4 Things You Need to Consider When Screening Job Candidates

Screening job candidates, before inviting them to take part in a formal interview, is an essential part of the hiring process. It avoids wasting both the candidate and hiring manager’s time. After all, you can’t meet every single person who applies for a job — especially since an average of 250 resumes are received for each corporate job opening.

Is your screening process taking too much time out of your day? Are you having trouble choosing between qualified candidates? Consider incorporating some of the following practices into your candidate screening process, to optimize the overall process and make your job a little easier:

Say Goodbye To The Phone Screen And Say Hello To The One-Way Video Interview

The one-way video interview is an attractive screening option, in which job candidates record their answers to a series of pre-determined questions. In some cases, candidates can even review their responses and re-record them until they’re satisfied with the final product. This ensures that you’re seeing the candidate at their peak performance.

In addition to painting a more accurate picture of the candidate, than the outdated phone screen, one-way video interviews are convenient for all parties involved. For starters, they eliminate scheduling conflicts. It gives candidates flexibility when recording their answers, and it gives you the freedom to view interview recordings at your leisure.

Let’s not forget the amount of time one-way video interviews can save. A recent study by Aberdeen Group found that hiring managers can view 10 one-way video interviews in the time it takes to perform a single phone screen.

Get Social With Candidates

It’s still a good idea to “Google” job candidates, but combing through job candidates’ social media profiles has become an even better tool for hiring managers because it gives them a rare glimpse into candidates’ personal and professional lives. You might not always like what you find on social media, however, and may feel tempted to nix candidates right off the bat. But your goal should be to keep an eye out for repetitive behavior, not isolated incidents.

Additionally, screening candidates via their social media profiles has been known to cause legal issues in the past. To avoid discrimination issues, your safest bet is to hold off on visiting candidates’ online social profiles until after you’ve conducted an interview.

Take advantage of social professional networks, like LinkedIn, when screening job candidates. Social professional networks are currently the fastest growing source of quality hires globally, increasing 73 percent over the past 4 years.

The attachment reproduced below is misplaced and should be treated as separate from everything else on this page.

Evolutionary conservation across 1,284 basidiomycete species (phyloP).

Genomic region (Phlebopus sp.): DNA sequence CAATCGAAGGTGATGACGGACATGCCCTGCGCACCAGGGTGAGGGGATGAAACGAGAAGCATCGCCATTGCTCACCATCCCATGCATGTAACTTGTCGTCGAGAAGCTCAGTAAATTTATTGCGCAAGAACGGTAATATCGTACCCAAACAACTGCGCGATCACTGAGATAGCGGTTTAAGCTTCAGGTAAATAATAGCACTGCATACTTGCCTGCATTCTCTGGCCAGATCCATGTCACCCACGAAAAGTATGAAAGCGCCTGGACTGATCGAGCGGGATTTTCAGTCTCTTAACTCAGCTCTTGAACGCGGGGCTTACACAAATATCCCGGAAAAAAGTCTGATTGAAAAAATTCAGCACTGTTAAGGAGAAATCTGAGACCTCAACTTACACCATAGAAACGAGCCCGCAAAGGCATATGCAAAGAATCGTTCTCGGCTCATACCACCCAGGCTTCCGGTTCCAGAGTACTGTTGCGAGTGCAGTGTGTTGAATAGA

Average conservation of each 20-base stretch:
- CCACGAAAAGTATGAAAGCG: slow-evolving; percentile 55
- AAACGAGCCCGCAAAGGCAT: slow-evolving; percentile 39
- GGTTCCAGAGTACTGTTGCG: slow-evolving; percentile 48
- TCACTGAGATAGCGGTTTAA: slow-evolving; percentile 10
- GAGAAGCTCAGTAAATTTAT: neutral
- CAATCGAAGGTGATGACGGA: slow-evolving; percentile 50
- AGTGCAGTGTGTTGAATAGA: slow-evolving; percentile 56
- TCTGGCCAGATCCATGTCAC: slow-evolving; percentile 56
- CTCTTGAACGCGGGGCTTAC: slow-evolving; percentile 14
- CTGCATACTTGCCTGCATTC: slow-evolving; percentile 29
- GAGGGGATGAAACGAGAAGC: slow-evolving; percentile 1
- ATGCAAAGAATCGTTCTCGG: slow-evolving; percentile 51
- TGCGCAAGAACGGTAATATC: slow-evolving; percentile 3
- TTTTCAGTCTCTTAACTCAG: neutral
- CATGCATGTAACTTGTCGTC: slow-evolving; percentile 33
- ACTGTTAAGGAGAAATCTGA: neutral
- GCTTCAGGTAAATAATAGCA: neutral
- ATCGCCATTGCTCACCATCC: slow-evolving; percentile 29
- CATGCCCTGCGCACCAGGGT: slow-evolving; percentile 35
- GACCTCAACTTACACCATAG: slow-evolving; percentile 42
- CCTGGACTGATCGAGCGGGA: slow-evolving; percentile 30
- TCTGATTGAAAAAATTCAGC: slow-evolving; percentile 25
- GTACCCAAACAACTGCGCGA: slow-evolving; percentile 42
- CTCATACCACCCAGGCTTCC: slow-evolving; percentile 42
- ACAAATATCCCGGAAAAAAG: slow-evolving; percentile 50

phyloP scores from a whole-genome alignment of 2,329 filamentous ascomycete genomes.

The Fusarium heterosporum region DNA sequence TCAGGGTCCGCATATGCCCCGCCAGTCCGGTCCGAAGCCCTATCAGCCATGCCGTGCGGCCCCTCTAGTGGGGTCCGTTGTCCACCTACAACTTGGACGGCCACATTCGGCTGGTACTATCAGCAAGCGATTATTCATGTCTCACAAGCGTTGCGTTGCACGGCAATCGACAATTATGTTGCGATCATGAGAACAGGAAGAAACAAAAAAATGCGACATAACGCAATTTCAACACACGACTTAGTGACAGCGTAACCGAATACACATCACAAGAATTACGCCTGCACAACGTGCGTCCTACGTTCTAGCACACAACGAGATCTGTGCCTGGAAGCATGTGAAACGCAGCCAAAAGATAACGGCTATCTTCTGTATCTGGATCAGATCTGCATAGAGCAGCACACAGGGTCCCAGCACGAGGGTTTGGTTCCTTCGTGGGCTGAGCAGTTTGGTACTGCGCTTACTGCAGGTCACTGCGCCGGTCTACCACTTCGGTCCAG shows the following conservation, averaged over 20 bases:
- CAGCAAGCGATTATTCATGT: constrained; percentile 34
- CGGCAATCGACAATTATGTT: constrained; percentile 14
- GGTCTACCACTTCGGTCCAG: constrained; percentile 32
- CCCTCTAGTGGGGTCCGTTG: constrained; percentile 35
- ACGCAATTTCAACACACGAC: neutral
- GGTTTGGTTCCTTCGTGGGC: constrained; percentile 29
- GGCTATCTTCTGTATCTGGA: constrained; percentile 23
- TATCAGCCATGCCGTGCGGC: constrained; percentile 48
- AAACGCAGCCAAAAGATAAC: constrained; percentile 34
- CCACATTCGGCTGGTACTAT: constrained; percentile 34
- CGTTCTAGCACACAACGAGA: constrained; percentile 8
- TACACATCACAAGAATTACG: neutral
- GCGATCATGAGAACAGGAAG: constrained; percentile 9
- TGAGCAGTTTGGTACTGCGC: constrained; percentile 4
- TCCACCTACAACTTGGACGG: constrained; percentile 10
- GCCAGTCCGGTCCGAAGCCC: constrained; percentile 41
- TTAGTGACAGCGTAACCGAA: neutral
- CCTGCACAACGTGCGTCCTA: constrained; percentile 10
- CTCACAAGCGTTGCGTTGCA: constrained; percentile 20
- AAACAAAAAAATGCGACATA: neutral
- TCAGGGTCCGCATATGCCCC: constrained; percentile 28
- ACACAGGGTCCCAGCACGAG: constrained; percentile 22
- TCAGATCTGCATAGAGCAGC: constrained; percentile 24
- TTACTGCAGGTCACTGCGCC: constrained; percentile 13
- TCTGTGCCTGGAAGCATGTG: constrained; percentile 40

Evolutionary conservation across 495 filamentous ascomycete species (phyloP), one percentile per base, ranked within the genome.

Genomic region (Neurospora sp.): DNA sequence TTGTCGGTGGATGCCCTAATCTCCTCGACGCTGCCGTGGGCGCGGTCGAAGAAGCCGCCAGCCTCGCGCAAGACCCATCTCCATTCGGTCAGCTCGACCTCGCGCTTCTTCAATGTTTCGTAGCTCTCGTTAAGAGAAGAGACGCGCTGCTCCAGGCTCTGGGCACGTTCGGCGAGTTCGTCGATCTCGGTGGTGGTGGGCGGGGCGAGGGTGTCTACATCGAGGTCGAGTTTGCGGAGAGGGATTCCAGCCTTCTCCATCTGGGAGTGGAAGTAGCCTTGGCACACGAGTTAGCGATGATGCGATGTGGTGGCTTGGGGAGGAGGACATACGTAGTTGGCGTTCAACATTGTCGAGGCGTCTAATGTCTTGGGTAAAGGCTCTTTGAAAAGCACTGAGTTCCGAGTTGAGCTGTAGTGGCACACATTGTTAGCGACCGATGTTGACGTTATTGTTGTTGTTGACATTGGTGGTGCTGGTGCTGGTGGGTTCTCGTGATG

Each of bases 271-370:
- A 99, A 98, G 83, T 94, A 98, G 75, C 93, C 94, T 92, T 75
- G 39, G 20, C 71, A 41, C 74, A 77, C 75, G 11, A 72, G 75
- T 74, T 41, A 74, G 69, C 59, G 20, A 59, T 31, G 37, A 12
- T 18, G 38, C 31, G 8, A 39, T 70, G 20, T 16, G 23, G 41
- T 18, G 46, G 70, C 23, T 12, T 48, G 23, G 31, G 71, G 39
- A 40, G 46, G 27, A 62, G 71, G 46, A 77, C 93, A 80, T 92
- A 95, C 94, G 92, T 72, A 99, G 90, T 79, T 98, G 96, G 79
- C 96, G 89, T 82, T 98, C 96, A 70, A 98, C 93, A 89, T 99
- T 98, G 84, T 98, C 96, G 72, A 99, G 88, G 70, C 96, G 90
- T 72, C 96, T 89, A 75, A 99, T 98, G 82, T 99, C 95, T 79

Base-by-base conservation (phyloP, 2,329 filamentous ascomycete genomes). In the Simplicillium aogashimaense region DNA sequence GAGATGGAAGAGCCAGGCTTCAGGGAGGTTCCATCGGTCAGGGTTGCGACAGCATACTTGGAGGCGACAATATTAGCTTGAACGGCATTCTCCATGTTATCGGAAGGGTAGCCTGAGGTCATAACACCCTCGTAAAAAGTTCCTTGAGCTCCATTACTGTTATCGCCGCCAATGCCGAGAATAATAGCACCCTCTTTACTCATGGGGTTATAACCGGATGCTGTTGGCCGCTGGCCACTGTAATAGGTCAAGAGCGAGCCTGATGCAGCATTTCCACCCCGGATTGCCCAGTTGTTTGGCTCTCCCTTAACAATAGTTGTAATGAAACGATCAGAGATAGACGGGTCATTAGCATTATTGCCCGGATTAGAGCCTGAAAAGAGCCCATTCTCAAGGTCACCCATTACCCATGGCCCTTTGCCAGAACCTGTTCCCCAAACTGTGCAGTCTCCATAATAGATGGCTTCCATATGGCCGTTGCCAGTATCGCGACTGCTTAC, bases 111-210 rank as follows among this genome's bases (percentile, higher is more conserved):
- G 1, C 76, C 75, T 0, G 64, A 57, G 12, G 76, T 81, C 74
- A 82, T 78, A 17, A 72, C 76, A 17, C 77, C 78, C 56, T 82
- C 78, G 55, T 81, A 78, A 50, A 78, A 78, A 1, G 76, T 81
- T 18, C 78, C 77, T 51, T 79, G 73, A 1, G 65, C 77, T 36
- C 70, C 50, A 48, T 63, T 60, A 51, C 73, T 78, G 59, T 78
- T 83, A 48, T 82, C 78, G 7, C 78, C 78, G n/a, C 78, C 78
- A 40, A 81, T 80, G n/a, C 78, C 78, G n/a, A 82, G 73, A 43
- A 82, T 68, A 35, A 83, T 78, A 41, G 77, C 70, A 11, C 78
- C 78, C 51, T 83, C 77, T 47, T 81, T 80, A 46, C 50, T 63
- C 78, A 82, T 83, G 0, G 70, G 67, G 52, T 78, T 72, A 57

These profiles act as an updated resume, and focus on a candidate’s professional accomplishments and interests. Most importantly, sites like LinkedIn can help you reach passive prospects to further expand your candidate pool.

Put Job Candidates To The Test

There is no better way to assure you of your decision on a candidate than by putting them to the test, before extending an official job offer. A candidate may seem like a perfect fit for the job on the surface, but do they have the necessary skill set to be successful in the new role? You won’t truly know unless you invest in some form of assessment testing.

While pre-employment testing can help you find top-notch talent, it can also help you weed out unqualified candidates. Consider having candidates complete an assignment that relates to the job — a past customer project, for example — to see their skills in action. Doing so will help you better identify the candidates most likely to perform well on the job, while saving time, money and decreasing employee turnover.

End The Screening Process On A Good Note

Only 15 percent of candidates say companies are responsive throughout the hiring process, according to a recent survey by CareerBuilder. Don’t end your screening process on a bad note: keep candidates informed and follow up.

Following up with candidates not only improves your brand image, but it also gives you a chance to ask additional questions — and the candidate a chance to clarify — based on what you’ve seen on paper, social media and in the preliminary interview.

How have you optimized your screening process? Please share your tips in the comment section below.

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